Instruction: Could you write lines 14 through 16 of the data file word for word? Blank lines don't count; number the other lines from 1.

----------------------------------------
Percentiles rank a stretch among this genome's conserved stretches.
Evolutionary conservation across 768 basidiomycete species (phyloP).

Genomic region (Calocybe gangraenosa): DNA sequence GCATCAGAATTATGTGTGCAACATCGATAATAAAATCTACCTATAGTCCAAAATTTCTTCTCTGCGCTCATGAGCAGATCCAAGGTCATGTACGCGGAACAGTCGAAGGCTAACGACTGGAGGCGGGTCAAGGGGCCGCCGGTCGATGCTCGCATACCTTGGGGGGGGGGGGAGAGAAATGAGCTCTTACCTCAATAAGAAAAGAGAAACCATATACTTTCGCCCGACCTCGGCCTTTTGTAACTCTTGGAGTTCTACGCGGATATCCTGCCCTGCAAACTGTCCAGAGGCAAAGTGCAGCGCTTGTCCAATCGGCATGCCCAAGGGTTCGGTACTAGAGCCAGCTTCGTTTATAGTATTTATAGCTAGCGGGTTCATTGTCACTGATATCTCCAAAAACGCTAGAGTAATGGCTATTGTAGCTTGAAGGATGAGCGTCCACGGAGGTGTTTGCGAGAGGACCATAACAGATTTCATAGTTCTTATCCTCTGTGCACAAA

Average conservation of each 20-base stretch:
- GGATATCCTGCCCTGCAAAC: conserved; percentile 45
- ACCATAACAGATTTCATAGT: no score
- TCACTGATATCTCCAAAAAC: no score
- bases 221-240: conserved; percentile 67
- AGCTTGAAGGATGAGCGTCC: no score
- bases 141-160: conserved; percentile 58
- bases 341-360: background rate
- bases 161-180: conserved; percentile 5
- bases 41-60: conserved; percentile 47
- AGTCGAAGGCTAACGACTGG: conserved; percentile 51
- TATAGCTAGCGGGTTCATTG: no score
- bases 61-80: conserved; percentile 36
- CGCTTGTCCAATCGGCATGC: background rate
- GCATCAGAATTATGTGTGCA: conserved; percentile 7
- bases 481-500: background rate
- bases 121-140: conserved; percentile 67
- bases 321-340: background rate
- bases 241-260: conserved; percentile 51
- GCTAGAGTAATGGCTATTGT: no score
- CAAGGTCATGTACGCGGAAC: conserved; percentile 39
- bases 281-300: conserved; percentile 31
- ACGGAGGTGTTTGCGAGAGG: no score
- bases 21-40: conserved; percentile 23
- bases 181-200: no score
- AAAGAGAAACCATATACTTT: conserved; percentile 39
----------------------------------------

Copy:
- AGTCGAAGGCTAACGACTGG: conserved; percentile 51
- TATAGCTAGCGGGTTCATTG: no score
- bases 61-80: conserved; percentile 36